After the Equifax data breach, year-end tax planning may be even more important.
Social Security numbers were among the data exposed in the Equifax hack, which affects up to 143 million people. Immediate to-dos have focused on fraud alerts, credit freezes and monitoring to curtail thieves’ ability to open new accounts in victims’ names. But experts say consumers should also start thinking ahead to tax season — when criminals could potentially use those stolen Social Security numbers to file fraudulent tax returns and snare refunds.
“This is going to be an ongoing problem,” said Tim Gagnon, an associate teaching professor of accounting at Northeastern University’s D’Amore-McKim School of Business.
Having a credit freeze or other monitoring in place doesn’t prevent tax-related identity theft, which is among the top scams on the IRS “Dirty Dozen” list. The agency estimates that during the first nine months of 2016, beefed up safeguards helped it stop 787,000 fraudulent returns totaling more than $4 billion — but it still paid out $239 million in “suspect” refunds.
“Our motto is, file first and beat the crooks. It does have an impact. You are not giving them an open window.”
It’s still unclear what impact the Equifax breach could have on the 2018 filing season.
“The IRS continues to review and assess this serious situation to determine necessary next steps,” an IRS spokesman said to CNBC in an e-mailed statement.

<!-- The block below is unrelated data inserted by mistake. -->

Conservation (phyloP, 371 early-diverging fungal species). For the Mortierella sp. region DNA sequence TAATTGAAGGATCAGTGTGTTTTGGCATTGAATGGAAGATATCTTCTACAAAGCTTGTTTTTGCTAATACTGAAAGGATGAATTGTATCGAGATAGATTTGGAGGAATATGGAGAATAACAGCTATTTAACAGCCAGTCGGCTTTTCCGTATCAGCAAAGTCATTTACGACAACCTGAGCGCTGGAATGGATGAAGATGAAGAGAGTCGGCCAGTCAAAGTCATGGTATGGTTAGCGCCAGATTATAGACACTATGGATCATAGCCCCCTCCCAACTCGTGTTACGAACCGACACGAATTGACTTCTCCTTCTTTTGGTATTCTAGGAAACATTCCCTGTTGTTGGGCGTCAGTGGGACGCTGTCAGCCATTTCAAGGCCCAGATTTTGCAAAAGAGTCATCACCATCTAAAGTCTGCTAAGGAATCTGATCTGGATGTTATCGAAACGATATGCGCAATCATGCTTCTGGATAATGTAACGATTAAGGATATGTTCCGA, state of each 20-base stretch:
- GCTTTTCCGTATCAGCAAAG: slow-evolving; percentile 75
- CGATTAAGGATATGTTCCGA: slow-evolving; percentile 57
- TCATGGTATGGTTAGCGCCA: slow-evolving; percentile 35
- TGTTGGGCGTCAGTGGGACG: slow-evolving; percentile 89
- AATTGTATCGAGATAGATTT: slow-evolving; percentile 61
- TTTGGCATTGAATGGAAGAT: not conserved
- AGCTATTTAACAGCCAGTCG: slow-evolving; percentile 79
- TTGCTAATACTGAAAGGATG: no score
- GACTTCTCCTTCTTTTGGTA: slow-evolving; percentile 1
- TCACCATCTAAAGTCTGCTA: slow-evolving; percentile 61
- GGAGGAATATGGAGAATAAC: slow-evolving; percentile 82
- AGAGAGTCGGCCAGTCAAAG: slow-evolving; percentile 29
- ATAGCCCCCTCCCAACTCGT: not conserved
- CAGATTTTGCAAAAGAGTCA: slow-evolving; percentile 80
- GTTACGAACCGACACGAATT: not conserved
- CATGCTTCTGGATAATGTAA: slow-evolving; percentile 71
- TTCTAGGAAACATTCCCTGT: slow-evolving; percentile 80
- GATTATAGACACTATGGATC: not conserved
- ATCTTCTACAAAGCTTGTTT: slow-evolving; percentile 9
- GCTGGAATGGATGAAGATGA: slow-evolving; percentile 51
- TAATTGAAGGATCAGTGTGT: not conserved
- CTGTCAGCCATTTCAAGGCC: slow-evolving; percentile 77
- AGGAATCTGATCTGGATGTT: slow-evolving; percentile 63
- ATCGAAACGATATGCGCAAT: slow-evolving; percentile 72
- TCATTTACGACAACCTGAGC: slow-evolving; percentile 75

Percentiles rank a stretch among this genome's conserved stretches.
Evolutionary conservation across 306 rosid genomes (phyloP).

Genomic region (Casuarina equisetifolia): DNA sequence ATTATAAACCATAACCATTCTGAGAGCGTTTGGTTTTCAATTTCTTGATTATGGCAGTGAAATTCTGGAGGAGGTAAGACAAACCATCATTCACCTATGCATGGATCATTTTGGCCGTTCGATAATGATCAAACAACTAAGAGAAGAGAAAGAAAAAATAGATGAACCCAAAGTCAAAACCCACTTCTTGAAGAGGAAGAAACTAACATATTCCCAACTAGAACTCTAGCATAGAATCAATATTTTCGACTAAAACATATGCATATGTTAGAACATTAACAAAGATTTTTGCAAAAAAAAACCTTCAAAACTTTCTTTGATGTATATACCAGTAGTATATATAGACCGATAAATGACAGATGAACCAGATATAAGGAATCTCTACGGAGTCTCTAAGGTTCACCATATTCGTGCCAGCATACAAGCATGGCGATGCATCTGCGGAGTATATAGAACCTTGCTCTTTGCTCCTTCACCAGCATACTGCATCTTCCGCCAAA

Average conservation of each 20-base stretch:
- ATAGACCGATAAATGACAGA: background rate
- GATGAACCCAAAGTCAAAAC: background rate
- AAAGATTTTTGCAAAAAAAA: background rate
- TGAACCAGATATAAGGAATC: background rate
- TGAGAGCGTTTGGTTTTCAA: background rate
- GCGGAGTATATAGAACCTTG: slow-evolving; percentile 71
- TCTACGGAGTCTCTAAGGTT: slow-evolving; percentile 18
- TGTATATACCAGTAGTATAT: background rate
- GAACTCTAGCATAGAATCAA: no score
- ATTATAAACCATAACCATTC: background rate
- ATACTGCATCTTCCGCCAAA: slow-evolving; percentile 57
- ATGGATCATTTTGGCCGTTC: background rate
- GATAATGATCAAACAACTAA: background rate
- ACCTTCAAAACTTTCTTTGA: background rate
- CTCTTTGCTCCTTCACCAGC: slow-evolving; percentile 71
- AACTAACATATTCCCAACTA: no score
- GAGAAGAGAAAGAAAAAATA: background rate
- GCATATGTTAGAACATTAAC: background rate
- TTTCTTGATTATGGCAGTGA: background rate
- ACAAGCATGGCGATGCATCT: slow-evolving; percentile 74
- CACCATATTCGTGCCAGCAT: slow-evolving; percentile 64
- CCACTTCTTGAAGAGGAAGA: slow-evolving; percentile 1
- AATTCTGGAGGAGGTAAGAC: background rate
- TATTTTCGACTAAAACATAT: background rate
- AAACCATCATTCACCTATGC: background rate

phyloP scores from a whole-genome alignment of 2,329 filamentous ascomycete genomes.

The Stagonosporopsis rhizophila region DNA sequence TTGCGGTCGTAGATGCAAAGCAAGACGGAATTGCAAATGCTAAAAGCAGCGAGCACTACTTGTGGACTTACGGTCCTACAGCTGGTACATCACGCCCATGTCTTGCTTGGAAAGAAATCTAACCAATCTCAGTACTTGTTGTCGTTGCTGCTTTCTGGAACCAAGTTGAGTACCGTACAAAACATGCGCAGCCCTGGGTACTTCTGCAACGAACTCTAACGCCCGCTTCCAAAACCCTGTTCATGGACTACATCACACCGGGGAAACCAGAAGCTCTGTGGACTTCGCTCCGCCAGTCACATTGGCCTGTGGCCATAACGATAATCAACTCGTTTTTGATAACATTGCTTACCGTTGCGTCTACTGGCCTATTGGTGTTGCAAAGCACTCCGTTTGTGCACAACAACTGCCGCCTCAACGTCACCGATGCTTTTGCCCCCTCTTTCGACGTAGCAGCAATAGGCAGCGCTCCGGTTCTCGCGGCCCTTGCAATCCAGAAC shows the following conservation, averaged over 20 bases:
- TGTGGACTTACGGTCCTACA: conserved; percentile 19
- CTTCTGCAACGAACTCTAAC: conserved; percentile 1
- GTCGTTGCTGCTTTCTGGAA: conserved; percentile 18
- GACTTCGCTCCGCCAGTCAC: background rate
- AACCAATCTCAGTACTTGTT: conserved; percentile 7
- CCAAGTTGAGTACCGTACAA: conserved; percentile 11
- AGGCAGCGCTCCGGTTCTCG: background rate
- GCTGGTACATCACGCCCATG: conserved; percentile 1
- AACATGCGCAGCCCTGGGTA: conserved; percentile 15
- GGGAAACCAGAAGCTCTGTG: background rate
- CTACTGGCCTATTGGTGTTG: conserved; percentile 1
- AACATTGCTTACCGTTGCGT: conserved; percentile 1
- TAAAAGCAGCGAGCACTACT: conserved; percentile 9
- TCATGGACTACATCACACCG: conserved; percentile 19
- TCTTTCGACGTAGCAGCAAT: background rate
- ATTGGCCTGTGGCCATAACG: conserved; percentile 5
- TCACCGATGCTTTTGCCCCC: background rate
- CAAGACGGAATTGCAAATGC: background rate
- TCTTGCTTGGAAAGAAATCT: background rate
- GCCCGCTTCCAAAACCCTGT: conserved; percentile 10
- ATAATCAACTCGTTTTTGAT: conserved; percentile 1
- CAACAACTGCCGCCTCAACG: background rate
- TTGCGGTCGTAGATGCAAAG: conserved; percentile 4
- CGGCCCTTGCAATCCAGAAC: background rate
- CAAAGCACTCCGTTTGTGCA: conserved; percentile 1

So what can you do?
First, some bad news. IRS protections currently in place — filing an identity-theft affidavit or obtaining a filing PIN (more on that, below) — are specifically for victims of tax-related identity theft. Having your Social Security number exposed in a data breach isn’t enough. As the IRS notes in its taxpayer resource, “not every data breach results in identity theft, and not every identity theft is tax-related identity theft.”
“Unfortunately, there’s no panacea,” said Eva Velasquez, chief executive and president of the Identity Theft Resource Center, which helps consumers dealing with such fraud.
But there are still some steps you can take to mitigate the risks ahead of tax time:
Prepare to file early
“Our motto is, file first and beat the crooks,” Velasquez said. “It does have an impact. You are not giving them an open window.”
“File early” doesn’t mean rush to file (and risk underreporting income or having to file an amended return later), Gagnon said. Some taxpayers can’t file right at the start of the season — investment 1099s for dividends and interest can show up in mid-February, and taxpayers with partnership income may still be waiting for their K-1s for last season’s returns, he said.
The prep you can do is more about getting organized so that you’re ready to go ASAP:
- Review your most recent tax return. That can provide a good framework for this year, in terms of deductible expenses to tally and official documents (W-2s, 1099s, etc.) to expect, Gagnon said. Note any changes, say, if you switched jobs, or opened a new investment account.
- Make a list of key documents you’ll need, so you can check them off as they arrive and see at a glance what you are still waiting on. (See common deadlines, below.) Be proactive about calling or emailing to track down a late document, he said.
- If you have moved this year, reach out to any of the employers, financial institutions and other entities sending you key forms, to make sure they have your current mailing address and contact information, he said.
- Start gathering receipts and records for potentially deductible expenses, like charitable donations or business expenses.
- Monitor online accounts, Gagnon said. Some entities only make tax documents available online, rather than mailing a copy; others offer online access well before they send paper copies in the mail.
Monitor your tax record